If a police force refuses your fingerprint destruction application you usually can appeal this decision. If your appeal fails, you can apply for a judicial review of the decision to have a judge decide instead of government bureaucrats.

As far as we know there are no police forces in Canada that will destroy a person’s fingerprints if they have a criminal conviction and have not received a record suspension. Applying for a record suspension is always the first step in the fingerprint destruction process if you have been previously convicted at any point as an adult.

If I can’t get my fingerprints destroyed should I still apply for a record suspension?

Yes you absolutely should still apply. Just because the police have your fingerprints does not mean that you have a criminal record. Having your fingerprints taken is not what shows up on a police background check, but convictions do. If you receive a record suspension you will have a clean criminal record check even if the police refuse to destroy your fingerprints.

It may take a little longer for those with fingerprints in CPIC to receive a criminal record check back from the police after applying because they normally will be required to submit fingerprints for analysis prior to receiving the result (which should be clean if granted a record suspension). It is important to note that this additional step of sending in fingerprints may also be required of those who have never been charged with anything before but share a similar name and date of birth with a convicted criminal.

If you believe you are eligible to receive a record suspension and/or to have your fingerprints destroyed and are looking for a lawyer to assist you please give us a call today.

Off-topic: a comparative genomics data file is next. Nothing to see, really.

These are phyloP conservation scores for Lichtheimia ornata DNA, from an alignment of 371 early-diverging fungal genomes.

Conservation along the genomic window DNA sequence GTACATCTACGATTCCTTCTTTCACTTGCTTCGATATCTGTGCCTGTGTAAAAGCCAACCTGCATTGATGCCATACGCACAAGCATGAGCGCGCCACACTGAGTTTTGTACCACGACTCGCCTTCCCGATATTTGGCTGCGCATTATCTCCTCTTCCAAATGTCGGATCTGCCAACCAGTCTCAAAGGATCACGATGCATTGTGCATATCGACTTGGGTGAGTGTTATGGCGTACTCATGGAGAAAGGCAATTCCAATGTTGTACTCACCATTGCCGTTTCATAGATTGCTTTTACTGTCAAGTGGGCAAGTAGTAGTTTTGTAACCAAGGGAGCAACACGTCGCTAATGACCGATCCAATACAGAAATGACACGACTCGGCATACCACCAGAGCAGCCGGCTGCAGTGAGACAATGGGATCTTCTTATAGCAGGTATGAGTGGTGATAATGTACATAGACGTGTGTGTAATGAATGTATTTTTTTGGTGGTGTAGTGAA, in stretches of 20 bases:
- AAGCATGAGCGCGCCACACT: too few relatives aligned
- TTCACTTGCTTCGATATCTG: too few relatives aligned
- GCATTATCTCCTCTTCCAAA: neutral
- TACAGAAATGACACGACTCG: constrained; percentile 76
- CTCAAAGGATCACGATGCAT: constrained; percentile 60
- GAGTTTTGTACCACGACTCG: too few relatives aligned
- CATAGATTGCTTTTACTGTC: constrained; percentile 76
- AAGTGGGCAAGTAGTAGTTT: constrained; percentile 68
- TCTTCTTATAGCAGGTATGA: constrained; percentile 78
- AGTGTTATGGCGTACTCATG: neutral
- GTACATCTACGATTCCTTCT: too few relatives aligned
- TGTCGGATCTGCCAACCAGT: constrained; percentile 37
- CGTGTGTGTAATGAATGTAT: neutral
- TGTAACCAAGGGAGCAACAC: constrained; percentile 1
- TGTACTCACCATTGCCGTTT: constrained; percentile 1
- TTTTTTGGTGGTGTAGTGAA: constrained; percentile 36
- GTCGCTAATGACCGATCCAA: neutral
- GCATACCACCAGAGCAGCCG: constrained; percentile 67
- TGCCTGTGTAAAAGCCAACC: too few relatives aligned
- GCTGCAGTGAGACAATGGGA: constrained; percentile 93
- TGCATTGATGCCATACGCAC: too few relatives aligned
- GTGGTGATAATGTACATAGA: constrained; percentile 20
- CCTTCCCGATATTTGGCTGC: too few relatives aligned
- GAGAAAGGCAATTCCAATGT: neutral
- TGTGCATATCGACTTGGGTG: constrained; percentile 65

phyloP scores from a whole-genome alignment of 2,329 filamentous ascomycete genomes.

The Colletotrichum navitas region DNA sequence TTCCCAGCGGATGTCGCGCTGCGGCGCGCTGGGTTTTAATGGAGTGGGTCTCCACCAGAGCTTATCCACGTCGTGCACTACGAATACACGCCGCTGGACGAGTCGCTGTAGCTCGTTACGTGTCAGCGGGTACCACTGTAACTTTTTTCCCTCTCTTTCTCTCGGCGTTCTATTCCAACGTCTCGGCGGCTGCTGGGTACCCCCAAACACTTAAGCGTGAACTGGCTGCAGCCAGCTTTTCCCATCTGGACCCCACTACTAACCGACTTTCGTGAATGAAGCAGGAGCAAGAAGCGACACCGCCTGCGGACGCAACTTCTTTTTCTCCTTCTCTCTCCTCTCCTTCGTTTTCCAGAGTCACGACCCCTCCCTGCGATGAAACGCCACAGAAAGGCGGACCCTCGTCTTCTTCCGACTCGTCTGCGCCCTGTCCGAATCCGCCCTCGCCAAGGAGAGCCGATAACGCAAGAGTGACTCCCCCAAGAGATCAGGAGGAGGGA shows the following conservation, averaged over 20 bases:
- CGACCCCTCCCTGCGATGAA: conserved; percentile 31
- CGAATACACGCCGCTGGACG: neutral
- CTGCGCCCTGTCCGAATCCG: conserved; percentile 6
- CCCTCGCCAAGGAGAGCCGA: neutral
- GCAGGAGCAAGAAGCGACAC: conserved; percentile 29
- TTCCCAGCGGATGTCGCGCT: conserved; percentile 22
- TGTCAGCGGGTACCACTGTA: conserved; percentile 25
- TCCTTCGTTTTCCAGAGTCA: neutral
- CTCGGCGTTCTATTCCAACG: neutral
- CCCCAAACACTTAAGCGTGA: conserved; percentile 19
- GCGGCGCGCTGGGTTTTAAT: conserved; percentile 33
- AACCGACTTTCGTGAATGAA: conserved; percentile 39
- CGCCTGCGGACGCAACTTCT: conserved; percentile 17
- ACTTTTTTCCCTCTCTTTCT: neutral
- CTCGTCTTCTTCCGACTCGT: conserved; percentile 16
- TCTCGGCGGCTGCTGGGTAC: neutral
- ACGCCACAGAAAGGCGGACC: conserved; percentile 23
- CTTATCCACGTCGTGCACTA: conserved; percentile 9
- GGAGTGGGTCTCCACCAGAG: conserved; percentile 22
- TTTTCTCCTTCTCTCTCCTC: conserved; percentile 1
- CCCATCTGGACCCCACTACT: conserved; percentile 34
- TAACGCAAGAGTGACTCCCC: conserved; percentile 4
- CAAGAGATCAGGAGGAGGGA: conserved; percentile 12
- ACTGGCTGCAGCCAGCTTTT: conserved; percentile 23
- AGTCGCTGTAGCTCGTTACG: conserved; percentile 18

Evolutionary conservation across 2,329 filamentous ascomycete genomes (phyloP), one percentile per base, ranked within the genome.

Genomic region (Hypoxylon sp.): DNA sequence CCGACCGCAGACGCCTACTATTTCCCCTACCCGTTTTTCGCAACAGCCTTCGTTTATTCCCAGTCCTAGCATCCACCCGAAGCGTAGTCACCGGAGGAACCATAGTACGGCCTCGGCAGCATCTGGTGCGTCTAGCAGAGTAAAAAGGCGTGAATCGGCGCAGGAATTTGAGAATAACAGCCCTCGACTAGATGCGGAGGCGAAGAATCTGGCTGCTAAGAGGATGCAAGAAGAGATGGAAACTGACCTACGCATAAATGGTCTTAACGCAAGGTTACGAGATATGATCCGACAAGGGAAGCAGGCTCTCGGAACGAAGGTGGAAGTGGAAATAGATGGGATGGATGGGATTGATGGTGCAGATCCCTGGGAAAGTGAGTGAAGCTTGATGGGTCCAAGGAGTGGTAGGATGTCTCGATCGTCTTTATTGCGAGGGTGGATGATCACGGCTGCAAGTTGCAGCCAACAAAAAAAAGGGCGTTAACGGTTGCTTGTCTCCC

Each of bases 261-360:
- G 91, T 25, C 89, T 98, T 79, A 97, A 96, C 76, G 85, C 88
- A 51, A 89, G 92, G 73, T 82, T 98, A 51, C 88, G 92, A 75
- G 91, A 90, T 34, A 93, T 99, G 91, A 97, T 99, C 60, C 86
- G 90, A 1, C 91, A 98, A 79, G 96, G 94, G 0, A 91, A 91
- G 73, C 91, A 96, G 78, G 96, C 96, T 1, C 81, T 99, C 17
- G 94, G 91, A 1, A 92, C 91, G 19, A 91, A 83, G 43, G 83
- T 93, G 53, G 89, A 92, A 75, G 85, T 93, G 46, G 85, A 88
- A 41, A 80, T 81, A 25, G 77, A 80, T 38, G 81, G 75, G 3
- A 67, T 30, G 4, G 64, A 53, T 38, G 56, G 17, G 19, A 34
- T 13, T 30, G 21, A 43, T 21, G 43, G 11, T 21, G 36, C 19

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Your case will be defended by a fully licensed Practicing Lawyer of the Law Society of Ontario. For more information about our lawyer, click here.

We provide our clients with:
  • Flat fee pricing
  • 99%+ non-conviction success rate
  • U.S. travel advice and information
  • Help with related immigration/IRCC issues
  • Employment background check advice/services
  • Fingerprints and records destruction services
  • Clear goals of getting charges dropped and bail conditions varied without a trial
  • Vulnerable Sector records suppression help
  • Experienced, focused counsel

* Please note:

If you are not a paying client, we cannot answer questions and provide assistance about avoiding jail and/or a criminal record, employment background checks, IRCC/immigration applications and status, or travel to the U.S. in the future. This includes those who have already retained other counsel and those whose cases have already been completed.

We only can respond to calls and emails relating to current Ontario criminal cases. Please see our FAQ for a listing of the courthouses we service.

Are you a lawyer? If you are defending a criminal case and are looking for expert advice regarding possible defences, case strategies, and information release management call us at: 647-228-5969.

Please note: We do not accept legal aid certificate cases. All clients are handled on a private retainer only.

*2022 Results: the percentage of 99% of clients avoiding a criminal record (conviction) stated on this page is based solely on Lawyer Mark Zinck's personal representation of approximately 2000 criminal defence case clients as of the year 2022. Past results are not necessarily an indication of future results.


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   We provide:
  • Flat fee pricing
  • 99%+ non-conviction success rate
  • U.S. travel advice and information
  • Help with related immigration/IRCC issues
  • Employment background check advice and services
  • Fingerprints and records destruction services
  • A clear goal of getting the charges dropped without a trial
  • Vulnerable Sector records suppression help
  • Timely resolutions
  • Lawyer/client privilege
  • Experienced, focused counsel